The S&P 500 had a big non-move yesterday, having finished virtually unchanged on the back of a 1.2% gain on Monday. The lack of selling interest following Monday's move -- and a 22% gain since the December 24 low -- was a sign of the bullish times that are projected to keep rolling at today's open.
Currently, the S&P 500 futures are up 17 points, which places them 0.4% above fair value. The Nasdaq 100 futures are up 48 points and the Dow Jones Industrial Average futures are up 111 points. That places them 0.6% and 0.3%, respectively, above fair value.
There are remnants of Monday's trading kicking in, namely some enthusiasm for the idea that global growth may be on the cusp of improving. That view has flowed from a batch of better than expected non-manufacturing PMI readings for March out of China and Europe.
Ironically, this view clashes with a premise put forth by Deutsche Bank in a downgrade of Dow component Caterpillar (CAT) to Hold from Buy, which the firm linked in part to the view that global synchronized growth has "collapsed" and that Europe is slowing more than expected.
That downgrade has shares of CAT down 0.5% in pre-market action, yet it hasn't felled the broader market by any means.
An FT report suggesting a trade deal between the U.S. and China is roughly 90% done has left the stock market in good spirits, even though the other 10% that has not been done reportedly involves some of the biggest sticking points like enforcement mechanisms and forced technology transfers.
The trade talks between high-ranking U.S. and Chinese trade officials are resuming today in Washington.
Clearly, the stock market continues to look at those negotiations with a glass-is-half-full mentality. Come to think of it, the stock market is looking at most things right now with a glass-is-half-full mentality.
Its perspective on earnings growth is a perfect case in point.
First quarter earnings estimates have been revised down repeatedly. They are currently projected to decline 3.9%, according to FactSet. The stock market, however, is eyeing an acceleration in earnings growth in the back half of the year, which is a foundational view helping to fuel a 14.4% year-to-date gain in the S&P 500.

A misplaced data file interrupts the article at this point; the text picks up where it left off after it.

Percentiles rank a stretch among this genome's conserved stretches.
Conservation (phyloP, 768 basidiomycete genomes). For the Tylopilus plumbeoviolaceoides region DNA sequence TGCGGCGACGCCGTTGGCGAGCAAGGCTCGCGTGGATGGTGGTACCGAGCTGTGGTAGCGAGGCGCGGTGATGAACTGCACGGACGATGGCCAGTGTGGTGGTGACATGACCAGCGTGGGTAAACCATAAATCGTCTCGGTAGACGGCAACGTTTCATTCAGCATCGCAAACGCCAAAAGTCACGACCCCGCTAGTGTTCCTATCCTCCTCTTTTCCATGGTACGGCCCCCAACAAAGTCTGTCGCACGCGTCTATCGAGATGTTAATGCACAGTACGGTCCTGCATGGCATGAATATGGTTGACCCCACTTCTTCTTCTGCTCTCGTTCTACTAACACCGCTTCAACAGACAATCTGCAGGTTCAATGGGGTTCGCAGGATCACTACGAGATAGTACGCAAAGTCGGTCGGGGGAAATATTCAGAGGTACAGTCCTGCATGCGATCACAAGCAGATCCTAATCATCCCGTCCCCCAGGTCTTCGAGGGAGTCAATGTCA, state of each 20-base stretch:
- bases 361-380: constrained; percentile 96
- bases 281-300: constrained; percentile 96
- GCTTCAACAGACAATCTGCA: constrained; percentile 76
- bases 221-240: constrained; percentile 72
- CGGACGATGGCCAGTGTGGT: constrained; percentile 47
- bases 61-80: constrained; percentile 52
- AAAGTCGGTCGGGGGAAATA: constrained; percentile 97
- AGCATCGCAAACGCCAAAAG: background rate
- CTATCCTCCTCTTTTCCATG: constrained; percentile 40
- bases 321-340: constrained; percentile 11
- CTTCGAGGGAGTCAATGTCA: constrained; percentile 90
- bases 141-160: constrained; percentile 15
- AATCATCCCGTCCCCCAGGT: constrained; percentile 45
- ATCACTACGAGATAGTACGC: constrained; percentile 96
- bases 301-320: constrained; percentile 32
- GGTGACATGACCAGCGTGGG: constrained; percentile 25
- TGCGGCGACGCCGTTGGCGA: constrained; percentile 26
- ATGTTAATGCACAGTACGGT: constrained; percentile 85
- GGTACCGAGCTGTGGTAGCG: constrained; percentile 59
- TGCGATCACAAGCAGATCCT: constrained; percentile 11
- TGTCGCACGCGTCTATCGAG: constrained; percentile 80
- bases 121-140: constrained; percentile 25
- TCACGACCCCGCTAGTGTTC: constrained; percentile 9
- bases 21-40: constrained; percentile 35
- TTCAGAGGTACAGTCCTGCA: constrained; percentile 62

This year's rally effort, however, has been built on the bedrock of easy monetary policy. In that very important respect, the glass is completely full in the stock market's mind because the median projection for interest rate hikes this year is completely empty now in the Fed's mind.
The stock market is going to open higher, having shrugged off a weaker-than-expected ADP Employment Change report for March. The latter showed an estimated 129,000 positions were added to private-sector payrolls (Briefing.com consensus 178,000) following an upwardly revised 197,000 (from 183,000) for February.
The response to the report has been muted for a few reasons. First, the report wasn't terrible, as payroll growth exceeded 100,000. Second, market participants are cognizant the more comprehensive Employment Situation report is going to be released on Friday.
The ISM Non-Manufacturing report for March (Briefing.com consensus 57.9%; Prior 59.7%) will be released later today at 10:00 a.m. ET. It will be weaker than the prior month's reading, according to our consensus estimate, so any strong reaction by the market will be related to how far the actual number deviates (up or down) from that estimate.
For now, the stock market isn't deviating from its bullish course, but the Treasury market is. The yield on the 10-yr note is up four basis points to 2.52% after hitting 2.38% on March 27.